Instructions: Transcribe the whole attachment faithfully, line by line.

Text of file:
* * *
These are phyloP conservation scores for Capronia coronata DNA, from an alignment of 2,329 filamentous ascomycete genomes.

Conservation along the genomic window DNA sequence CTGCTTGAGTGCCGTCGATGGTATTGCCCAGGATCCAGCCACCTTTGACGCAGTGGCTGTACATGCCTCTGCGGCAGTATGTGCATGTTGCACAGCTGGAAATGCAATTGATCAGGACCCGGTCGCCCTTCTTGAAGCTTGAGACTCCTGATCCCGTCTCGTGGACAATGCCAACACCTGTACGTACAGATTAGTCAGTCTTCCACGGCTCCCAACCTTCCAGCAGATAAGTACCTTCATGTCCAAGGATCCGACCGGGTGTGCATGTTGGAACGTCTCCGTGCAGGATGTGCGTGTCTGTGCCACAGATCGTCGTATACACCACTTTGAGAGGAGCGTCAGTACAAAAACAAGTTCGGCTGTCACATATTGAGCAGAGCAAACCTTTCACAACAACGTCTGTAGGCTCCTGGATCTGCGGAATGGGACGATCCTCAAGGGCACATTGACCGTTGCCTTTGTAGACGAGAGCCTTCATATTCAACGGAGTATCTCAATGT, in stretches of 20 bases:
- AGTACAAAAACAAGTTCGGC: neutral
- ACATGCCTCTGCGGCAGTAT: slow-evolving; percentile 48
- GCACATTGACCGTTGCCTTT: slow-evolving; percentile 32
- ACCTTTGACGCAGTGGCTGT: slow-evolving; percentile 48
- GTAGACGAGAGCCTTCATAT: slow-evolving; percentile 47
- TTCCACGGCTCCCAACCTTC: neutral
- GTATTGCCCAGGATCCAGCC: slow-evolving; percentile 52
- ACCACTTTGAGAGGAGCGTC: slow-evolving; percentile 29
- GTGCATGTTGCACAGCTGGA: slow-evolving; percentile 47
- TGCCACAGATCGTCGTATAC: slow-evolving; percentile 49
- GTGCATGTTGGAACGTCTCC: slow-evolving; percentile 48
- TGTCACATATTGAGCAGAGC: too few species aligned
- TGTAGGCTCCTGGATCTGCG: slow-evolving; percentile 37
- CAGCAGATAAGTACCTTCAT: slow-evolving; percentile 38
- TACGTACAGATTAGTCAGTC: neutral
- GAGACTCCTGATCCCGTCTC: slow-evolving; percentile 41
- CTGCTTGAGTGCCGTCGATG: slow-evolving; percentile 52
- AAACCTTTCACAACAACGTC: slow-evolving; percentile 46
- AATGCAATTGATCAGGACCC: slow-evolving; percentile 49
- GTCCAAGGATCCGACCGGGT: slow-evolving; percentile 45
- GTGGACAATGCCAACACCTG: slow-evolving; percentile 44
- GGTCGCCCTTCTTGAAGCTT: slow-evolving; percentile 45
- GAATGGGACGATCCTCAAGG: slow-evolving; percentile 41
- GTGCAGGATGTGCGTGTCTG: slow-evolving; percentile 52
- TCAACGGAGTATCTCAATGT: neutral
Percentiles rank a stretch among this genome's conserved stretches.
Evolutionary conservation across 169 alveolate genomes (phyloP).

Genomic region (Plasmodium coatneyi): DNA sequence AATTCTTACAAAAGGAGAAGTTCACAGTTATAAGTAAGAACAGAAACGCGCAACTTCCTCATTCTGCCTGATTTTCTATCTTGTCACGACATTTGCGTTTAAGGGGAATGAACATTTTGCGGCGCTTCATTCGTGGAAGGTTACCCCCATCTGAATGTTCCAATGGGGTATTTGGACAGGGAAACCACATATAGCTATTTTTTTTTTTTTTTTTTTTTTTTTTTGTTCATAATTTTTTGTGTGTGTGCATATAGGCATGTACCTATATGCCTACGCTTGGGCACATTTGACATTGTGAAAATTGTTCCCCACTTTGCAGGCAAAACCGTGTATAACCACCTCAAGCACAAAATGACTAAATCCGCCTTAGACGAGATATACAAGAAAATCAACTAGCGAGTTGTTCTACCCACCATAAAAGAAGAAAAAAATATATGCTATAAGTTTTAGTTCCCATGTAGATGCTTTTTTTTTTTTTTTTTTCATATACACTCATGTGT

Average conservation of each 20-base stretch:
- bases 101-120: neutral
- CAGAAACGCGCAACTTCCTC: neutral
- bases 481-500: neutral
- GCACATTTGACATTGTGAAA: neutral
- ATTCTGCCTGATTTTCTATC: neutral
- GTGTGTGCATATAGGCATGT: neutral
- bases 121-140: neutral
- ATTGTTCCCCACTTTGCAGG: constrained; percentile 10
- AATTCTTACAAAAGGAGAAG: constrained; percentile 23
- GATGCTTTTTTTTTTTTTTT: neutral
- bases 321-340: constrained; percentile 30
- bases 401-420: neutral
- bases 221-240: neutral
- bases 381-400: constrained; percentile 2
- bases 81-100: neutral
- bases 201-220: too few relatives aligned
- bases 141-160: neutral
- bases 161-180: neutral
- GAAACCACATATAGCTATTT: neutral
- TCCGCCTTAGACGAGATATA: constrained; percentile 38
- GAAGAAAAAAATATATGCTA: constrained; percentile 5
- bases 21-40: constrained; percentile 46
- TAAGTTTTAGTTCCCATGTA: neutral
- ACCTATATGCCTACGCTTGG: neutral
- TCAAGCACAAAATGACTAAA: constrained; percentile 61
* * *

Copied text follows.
These are phyloP conservation scores for Capronia coronata DNA, from an alignment of 2,329 filamentous ascomycete genomes.

Conservation along the genomic window DNA sequence CTGCTTGAGTGCCGTCGATGGTATTGCCCAGGATCCAGCCACCTTTGACGCAGTGGCTGTACATGCCTCTGCGGCAGTATGTGCATGTTGCACAGCTGGAAATGCAATTGATCAGGACCCGGTCGCCCTTCTTGAAGCTTGAGACTCCTGATCCCGTCTCGTGGACAATGCCAACACCTGTACGTACAGATTAGTCAGTCTTCCACGGCTCCCAACCTTCCAGCAGATAAGTACCTTCATGTCCAAGGATCCGACCGGGTGTGCATGTTGGAACGTCTCCGTGCAGGATGTGCGTGTCTGTGCCACAGATCGTCGTATACACCACTTTGAGAGGAGCGTCAGTACAAAAACAAGTTCGGCTGTCACATATTGAGCAGAGCAAACCTTTCACAACAACGTCTGTAGGCTCCTGGATCTGCGGAATGGGACGATCCTCAAGGGCACATTGACCGTTGCCTTTGTAGACGAGAGCCTTCATATTCAACGGAGTATCTCAATGT, in stretches of 20 bases:
- AGTACAAAAACAAGTTCGGC: neutral
- ACATGCCTCTGCGGCAGTAT: slow-evolving; percentile 48
- GCACATTGACCGTTGCCTTT: slow-evolving; percentile 32
- ACCTTTGACGCAGTGGCTGT: slow-evolving; percentile 48
- GTAGACGAGAGCCTTCATAT: slow-evolving; percentile 47
- TTCCACGGCTCCCAACCTTC: neutral
- GTATTGCCCAGGATCCAGCC: slow-evolving; percentile 52
- ACCACTTTGAGAGGAGCGTC: slow-evolving; percentile 29
- GTGCATGTTGCACAGCTGGA: slow-evolving; percentile 47
- TGCCACAGATCGTCGTATAC: slow-evolving; percentile 49
- GTGCATGTTGGAACGTCTCC: slow-evolving; percentile 48
- TGTCACATATTGAGCAGAGC: too few species aligned
- TGTAGGCTCCTGGATCTGCG: slow-evolving; percentile 37
- CAGCAGATAAGTACCTTCAT: slow-evolving; percentile 38
- TACGTACAGATTAGTCAGTC: neutral
- GAGACTCCTGATCCCGTCTC: slow-evolving; percentile 41
- CTGCTTGAGTGCCGTCGATG: slow-evolving; percentile 52
- AAACCTTTCACAACAACGTC: slow-evolving; percentile 46
- AATGCAATTGATCAGGACCC: slow-evolving; percentile 49
- GTCCAAGGATCCGACCGGGT: slow-evolving; percentile 45
- GTGGACAATGCCAACACCTG: slow-evolving; percentile 44
- GGTCGCCCTTCTTGAAGCTT: slow-evolving; percentile 45
- GAATGGGACGATCCTCAAGG: slow-evolving; percentile 41
- GTGCAGGATGTGCGTGTCTG: slow-evolving; percentile 52
- TCAACGGAGTATCTCAATGT: neutral
Percentiles rank a stretch among this genome's conserved stretches.
Evolutionary conservation across 169 alveolate genomes (phyloP).

Genomic region (Plasmodium coatneyi): DNA sequence AATTCTTACAAAAGGAGAAGTTCACAGTTATAAGTAAGAACAGAAACGCGCAACTTCCTCATTCTGCCTGATTTTCTATCTTGTCACGACATTTGCGTTTAAGGGGAATGAACATTTTGCGGCGCTTCATTCGTGGAAGGTTACCCCCATCTGAATGTTCCAATGGGGTATTTGGACAGGGAAACCACATATAGCTATTTTTTTTTTTTTTTTTTTTTTTTTTTGTTCATAATTTTTTGTGTGTGTGCATATAGGCATGTACCTATATGCCTACGCTTGGGCACATTTGACATTGTGAAAATTGTTCCCCACTTTGCAGGCAAAACCGTGTATAACCACCTCAAGCACAAAATGACTAAATCCGCCTTAGACGAGATATACAAGAAAATCAACTAGCGAGTTGTTCTACCCACCATAAAAGAAGAAAAAAATATATGCTATAAGTTTTAGTTCCCATGTAGATGCTTTTTTTTTTTTTTTTTTCATATACACTCATGTGT

Average conservation of each 20-base stretch:
- bases 101-120: neutral
- CAGAAACGCGCAACTTCCTC: neutral
- bases 481-500: neutral
- GCACATTTGACATTGTGAAA: neutral
- ATTCTGCCTGATTTTCTATC: neutral
- GTGTGTGCATATAGGCATGT: neutral
- bases 121-140: neutral
- ATTGTTCCCCACTTTGCAGG: constrained; percentile 10
- AATTCTTACAAAAGGAGAAG: constrained; percentile 23
- GATGCTTTTTTTTTTTTTTT: neutral
- bases 321-340: constrained; percentile 30
- bases 401-420: neutral
- bases 221-240: neutral
- bases 381-400: constrained; percentile 2
- bases 81-100: neutral
- bases 201-220: too few relatives aligned
- bases 141-160: neutral
- bases 161-180: neutral
- GAAACCACATATAGCTATTT: neutral
- TCCGCCTTAGACGAGATATA: constrained; percentile 38
- GAAGAAAAAAATATATGCTA: constrained; percentile 5
- bases 21-40: constrained; percentile 46
- TAAGTTTTAGTTCCCATGTA: neutral
- ACCTATATGCCTACGCTTGG: neutral
- TCAAGCACAAAATGACTAAA: constrained; percentile 61